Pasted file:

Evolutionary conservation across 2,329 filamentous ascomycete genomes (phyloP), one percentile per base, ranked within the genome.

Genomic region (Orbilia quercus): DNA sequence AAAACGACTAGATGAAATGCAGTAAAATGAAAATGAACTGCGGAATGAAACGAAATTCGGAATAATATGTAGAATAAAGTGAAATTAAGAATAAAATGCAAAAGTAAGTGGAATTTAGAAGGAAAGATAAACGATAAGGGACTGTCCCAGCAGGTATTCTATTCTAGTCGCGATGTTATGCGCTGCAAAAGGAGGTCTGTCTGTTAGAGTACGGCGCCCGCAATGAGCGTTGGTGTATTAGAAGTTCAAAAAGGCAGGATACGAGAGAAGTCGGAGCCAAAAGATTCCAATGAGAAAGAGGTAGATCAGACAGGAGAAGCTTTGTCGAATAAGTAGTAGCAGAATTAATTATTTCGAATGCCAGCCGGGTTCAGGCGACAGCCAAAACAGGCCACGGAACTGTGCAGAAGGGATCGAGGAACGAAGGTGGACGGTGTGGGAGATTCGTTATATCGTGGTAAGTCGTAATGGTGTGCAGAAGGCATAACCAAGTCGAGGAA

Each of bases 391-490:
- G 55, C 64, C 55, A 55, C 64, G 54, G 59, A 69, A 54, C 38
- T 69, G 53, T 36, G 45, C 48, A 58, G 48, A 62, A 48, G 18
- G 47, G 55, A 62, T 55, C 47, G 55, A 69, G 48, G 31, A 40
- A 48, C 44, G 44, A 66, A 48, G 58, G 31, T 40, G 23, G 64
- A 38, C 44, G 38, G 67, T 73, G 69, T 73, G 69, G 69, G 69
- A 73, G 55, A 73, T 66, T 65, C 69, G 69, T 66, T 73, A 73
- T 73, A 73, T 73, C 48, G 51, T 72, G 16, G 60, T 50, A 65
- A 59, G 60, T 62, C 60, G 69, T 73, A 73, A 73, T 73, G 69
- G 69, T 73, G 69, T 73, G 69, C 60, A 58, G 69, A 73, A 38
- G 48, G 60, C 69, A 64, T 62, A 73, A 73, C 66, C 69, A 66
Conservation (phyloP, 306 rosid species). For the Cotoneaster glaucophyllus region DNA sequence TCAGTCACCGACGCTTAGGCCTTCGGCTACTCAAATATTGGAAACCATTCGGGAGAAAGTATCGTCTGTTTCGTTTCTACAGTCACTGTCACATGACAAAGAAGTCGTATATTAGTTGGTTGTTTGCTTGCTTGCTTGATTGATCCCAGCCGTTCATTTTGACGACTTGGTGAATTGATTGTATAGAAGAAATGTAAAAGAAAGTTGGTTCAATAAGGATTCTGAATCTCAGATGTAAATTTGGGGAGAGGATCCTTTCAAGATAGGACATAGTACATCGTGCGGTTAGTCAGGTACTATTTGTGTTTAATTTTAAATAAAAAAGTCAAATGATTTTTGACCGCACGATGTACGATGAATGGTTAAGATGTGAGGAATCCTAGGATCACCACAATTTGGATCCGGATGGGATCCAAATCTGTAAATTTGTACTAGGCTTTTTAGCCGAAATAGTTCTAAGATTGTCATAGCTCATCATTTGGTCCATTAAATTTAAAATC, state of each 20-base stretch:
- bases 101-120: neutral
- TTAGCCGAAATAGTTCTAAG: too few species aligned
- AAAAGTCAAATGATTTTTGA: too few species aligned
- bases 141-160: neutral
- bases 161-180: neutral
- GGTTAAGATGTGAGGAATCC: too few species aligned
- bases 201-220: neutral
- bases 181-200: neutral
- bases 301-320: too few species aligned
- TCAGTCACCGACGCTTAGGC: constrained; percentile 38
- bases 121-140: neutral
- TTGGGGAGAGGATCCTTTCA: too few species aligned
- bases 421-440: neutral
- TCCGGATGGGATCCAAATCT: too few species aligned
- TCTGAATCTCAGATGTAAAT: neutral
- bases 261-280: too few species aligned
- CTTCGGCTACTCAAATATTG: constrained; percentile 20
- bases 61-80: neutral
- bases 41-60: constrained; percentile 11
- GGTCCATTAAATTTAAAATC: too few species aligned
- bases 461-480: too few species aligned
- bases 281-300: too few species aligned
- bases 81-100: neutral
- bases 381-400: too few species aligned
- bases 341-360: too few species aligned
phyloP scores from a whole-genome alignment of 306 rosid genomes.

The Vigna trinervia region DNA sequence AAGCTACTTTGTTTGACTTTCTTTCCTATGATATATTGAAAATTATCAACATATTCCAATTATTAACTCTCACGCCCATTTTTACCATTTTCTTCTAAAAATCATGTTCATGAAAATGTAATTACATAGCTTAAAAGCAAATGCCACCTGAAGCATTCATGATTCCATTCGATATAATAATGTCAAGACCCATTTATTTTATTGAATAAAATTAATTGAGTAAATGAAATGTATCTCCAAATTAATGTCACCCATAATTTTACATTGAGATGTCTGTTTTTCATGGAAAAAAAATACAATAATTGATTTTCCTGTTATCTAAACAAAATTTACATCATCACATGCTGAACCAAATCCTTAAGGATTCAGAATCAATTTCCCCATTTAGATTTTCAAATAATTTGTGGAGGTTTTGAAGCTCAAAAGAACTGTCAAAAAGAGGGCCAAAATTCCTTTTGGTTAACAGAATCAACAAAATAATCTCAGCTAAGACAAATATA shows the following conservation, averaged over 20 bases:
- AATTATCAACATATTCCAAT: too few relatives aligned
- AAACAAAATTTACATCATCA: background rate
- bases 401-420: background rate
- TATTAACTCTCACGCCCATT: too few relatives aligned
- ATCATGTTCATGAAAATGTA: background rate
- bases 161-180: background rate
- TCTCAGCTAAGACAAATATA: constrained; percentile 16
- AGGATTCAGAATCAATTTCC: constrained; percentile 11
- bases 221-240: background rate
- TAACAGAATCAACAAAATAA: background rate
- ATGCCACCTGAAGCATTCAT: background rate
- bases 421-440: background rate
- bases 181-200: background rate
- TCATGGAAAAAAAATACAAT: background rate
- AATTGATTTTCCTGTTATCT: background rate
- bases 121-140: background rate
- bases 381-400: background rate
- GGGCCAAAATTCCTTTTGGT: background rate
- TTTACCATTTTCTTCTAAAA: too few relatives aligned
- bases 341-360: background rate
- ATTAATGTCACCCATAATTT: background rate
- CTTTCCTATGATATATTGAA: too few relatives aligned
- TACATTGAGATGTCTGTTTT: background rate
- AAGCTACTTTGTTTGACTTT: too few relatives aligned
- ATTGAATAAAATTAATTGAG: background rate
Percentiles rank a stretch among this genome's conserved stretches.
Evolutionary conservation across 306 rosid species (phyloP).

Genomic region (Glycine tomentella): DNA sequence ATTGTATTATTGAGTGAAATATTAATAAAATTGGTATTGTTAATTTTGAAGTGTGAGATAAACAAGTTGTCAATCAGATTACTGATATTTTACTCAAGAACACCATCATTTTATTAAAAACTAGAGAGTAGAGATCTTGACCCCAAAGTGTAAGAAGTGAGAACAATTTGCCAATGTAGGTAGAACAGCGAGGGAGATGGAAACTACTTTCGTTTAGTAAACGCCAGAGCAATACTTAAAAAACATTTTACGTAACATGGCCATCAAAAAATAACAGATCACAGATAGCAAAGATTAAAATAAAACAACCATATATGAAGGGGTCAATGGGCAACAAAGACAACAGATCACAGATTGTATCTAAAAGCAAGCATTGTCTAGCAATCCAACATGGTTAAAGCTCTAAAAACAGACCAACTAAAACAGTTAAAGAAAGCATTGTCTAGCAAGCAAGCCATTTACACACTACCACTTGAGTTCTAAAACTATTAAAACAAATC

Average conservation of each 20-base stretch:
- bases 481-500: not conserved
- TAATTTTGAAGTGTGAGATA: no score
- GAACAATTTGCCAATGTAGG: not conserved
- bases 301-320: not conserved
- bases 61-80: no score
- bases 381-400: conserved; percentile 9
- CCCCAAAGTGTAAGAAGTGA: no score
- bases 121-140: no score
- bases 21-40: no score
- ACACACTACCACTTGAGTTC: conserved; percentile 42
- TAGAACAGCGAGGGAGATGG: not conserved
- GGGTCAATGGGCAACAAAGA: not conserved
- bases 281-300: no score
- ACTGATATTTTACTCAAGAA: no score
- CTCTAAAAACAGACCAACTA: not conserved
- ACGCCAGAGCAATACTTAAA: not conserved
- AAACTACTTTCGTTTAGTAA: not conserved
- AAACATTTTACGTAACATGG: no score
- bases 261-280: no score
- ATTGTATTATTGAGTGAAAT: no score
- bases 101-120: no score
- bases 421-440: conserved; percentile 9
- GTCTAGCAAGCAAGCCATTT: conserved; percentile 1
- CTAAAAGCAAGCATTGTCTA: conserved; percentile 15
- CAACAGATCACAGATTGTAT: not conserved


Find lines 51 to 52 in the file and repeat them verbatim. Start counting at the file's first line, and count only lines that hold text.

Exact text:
- TAACAGAATCAACAAAATAA: background rate
- ATGCCACCTGAAGCATTCAT: background rate